Transportation help for patients: Where the rubber meets the road

By Dave Adler, ASTRO Vice President of Advocacy

Radiation oncologists looking to provide their patients with local transportation services to access their clinics should closely examine a new road map for health care providers.

For rural radiation oncology patients, travelling long distances on a daily basis for weeks can often be a significant road block in completing radiation treatment regimens. Time away from work and the costs of travel quickly add up for these patients, many of whom are lower income. As part of the new ASTRO Rural Radiation Oncology Initiative, some members have asked whether providing transportation services to shuttle patients to their daily treatments constitutes a beneficiary inducement under the Anti-Kickback Statute (AKS).

As background, beneficiary inducement rules prevent providers from offering patients remuneration that they know is likely to influence the selection of a provider. While designed to protect patients and the Medicare program from abusive practices, some policymakers and providers, particularly in rural and underserved areas, expressed concern that the rules lacked street smarts and restricted access where there was a low risk of abuse.

On January 6, 2017, the Department of Health and Human Services Office of Inspector General  issued new rules that codified new safe harbors and exceptions to the beneficiary inducement provisions. Thanks to the changes, a local transportation program may provide free transportation to and from health care provider appointments for established patients of a provider. According to Crowell Moring LLP, ASTRO’s outside legal counsel firm, to be protected under the safe harbor, transportation services must follow these rules of the road:

  • Free or discounted transportation services may be provided to patients to travel to and from appointments with health care providers or suppliers.
  • The availability of free or discounted local transportation services cannot be determined in a manner related to the past or anticipated volume or value of federal health care program business to or from an individual or entity.
  • The transportation services made available cannot consist of air, luxury or ambulance transportation.
  • A transportation program or the availability of transportation services cannot be publicly marketed.
    • Marketing includes posting signage in public areas, including waiting rooms or lobbies of provider locations, posting online or otherwise communicating en masse the existence a transportation program or available transportation services.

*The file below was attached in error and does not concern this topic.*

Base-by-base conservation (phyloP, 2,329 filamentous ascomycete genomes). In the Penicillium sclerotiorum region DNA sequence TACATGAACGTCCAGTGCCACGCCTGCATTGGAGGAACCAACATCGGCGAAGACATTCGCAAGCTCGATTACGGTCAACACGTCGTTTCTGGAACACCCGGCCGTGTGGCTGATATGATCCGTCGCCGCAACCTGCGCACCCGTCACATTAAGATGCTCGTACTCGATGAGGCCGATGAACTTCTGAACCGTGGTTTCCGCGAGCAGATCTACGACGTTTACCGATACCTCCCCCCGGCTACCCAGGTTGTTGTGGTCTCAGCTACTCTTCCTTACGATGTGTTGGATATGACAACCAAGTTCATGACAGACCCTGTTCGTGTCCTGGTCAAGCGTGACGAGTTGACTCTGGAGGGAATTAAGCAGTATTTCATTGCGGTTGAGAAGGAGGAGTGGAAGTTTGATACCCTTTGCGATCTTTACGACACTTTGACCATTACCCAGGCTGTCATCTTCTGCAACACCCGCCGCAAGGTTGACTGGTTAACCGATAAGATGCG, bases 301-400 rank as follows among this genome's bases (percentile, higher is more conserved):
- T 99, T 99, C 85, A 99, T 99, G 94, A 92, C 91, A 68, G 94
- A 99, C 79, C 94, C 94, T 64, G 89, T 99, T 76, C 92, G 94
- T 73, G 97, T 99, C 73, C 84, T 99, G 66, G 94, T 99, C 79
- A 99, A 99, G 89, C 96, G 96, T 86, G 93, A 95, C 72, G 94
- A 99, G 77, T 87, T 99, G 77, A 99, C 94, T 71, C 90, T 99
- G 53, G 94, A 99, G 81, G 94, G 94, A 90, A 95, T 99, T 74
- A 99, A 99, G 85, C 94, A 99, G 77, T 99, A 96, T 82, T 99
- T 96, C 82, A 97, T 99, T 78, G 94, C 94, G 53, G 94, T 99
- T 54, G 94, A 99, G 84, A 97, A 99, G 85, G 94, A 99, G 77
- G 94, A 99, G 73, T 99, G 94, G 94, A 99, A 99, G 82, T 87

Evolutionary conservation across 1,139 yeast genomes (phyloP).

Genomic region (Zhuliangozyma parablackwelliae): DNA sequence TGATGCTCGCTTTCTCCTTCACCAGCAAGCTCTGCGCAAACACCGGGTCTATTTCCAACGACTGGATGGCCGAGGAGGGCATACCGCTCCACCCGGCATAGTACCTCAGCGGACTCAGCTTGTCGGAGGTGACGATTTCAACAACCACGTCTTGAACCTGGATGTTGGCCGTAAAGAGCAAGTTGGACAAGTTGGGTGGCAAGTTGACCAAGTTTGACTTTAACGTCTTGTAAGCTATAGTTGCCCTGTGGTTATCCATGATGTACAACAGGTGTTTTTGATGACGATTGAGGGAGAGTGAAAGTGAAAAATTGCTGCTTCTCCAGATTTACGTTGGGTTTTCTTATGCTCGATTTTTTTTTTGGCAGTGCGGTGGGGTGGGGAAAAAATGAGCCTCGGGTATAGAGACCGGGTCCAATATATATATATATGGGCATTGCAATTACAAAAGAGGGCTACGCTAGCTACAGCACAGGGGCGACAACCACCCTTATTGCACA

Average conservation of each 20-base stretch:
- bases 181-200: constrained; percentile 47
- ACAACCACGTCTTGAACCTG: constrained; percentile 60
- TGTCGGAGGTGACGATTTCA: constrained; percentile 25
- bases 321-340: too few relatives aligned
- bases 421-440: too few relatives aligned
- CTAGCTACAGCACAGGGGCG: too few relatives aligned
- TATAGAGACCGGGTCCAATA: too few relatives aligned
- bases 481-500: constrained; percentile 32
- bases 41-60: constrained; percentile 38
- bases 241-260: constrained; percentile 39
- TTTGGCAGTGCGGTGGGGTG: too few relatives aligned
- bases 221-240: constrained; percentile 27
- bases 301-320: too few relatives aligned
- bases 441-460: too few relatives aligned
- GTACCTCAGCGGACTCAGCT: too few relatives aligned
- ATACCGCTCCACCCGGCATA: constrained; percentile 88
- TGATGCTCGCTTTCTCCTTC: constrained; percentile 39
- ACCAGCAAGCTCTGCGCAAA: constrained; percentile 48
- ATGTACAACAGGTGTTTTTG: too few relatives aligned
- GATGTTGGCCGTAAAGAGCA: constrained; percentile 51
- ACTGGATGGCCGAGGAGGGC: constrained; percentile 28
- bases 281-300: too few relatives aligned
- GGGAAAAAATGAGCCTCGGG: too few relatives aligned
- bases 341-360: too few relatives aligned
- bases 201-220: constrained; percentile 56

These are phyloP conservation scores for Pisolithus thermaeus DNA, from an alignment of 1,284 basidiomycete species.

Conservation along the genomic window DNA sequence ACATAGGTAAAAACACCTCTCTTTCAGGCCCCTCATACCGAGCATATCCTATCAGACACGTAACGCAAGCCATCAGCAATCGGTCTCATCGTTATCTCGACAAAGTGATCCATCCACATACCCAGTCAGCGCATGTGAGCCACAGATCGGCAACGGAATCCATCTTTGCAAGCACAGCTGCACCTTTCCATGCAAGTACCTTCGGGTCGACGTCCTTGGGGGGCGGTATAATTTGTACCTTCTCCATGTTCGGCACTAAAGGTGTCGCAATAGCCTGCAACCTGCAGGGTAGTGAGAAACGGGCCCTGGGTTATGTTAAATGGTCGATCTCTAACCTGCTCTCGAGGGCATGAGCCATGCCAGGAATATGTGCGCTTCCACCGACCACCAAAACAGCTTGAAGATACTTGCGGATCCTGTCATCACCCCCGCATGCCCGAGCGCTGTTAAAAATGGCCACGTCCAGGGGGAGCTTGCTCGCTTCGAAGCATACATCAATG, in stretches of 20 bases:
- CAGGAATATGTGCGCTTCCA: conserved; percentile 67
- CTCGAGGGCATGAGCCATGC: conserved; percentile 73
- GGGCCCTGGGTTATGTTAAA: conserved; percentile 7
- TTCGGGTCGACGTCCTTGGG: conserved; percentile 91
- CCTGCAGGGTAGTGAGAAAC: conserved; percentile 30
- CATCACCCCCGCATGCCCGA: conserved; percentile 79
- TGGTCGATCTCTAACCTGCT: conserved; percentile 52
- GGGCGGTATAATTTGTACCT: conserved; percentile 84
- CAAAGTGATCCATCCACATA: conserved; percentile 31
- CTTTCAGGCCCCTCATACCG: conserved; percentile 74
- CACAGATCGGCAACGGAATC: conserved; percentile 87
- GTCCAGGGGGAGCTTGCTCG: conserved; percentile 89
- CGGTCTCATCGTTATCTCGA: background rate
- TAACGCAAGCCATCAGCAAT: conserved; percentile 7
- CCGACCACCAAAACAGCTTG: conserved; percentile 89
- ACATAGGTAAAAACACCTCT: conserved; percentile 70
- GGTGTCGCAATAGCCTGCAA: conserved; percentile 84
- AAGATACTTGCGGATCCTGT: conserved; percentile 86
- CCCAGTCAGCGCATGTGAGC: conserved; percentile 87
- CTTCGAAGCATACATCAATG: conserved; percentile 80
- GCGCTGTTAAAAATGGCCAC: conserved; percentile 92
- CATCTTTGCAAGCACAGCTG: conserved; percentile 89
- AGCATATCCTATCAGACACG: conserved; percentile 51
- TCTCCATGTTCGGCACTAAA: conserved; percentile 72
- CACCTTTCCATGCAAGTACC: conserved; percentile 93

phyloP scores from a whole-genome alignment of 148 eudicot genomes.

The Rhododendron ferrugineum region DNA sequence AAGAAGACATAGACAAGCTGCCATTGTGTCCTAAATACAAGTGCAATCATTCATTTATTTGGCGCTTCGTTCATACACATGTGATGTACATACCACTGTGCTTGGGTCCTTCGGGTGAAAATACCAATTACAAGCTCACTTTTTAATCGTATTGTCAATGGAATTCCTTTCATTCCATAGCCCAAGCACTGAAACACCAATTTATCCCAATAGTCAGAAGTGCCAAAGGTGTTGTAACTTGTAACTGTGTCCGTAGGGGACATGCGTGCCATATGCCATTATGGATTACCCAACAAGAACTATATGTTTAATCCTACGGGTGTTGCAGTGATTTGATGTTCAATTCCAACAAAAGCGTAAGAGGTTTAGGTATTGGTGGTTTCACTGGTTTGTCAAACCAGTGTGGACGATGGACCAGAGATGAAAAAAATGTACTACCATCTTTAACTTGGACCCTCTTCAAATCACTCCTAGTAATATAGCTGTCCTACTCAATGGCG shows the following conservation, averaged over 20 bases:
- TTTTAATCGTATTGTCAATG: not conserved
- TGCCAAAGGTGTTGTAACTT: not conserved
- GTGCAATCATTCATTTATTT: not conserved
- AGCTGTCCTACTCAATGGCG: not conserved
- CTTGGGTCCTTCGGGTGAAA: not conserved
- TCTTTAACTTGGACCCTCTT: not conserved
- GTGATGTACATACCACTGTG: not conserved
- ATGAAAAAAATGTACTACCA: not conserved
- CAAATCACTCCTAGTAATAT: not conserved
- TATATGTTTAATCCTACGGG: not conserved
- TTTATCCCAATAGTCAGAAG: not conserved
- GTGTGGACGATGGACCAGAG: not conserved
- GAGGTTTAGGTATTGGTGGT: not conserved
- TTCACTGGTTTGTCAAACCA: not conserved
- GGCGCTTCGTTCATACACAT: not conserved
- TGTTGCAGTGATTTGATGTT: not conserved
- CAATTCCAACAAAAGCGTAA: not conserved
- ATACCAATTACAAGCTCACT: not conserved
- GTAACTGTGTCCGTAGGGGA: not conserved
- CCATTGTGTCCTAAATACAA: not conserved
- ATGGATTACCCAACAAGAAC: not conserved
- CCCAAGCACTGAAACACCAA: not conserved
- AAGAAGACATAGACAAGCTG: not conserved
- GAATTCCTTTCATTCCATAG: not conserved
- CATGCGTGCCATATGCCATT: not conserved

• To ensure no public marketing, the availability of free or discounted transportation services should be discussed with a patient only based on a reasonable belief that the individual patient both: (1) is currently a patient of the affiliated provider, and (2) needs free or discounted transportation services to be able to keep his appointments.
  • Transportation services may be made available only to established patients of the health care provider location to which they require transportation. A patient is considered “established” after he or she selects and initiates contact with a provider to schedule an appointment.
  • The entity making arrangements for the transportation must also be the entity bearing the costs of the services. The cost burden cannot be shifted to a federal health care program.
  • Services must be offered to patients only for the purpose of obtaining medically necessary items and services.
  • A slightly less extensive set of requirements apply to a “shuttle service” that runs along a pre-established route.
  • Transportation services can only be available for distances up to 25 miles in urban areas and 50 miles in rural areas.


While the rules could put some radiation oncology clinics on easy street to provide transportation services to patients, there is concern that the 50-mile restriction for rural areas will stop traffic. We’re interested in hearing from members on these issues, including:

  • Are these rules right up your alley and allow your practice to provide enhanced transportation services?
  • Is the 50-mile restriction a dead end for reaching patients in rural areas?
  • Have you identified any innovative approaches that are the ticket to ride for providing transportation services to patients in rural areas?


Enter your response in the comment section below, we look forward to your feedback.

Before putting the pedal to the metal to offer local transportation, ASTRO members should avoid blind alleys by consulting their practice’s legal counsel to ensure compliance with the new rules and other relevant regulations.

Posted: April 16, 2019 | with 0 comments

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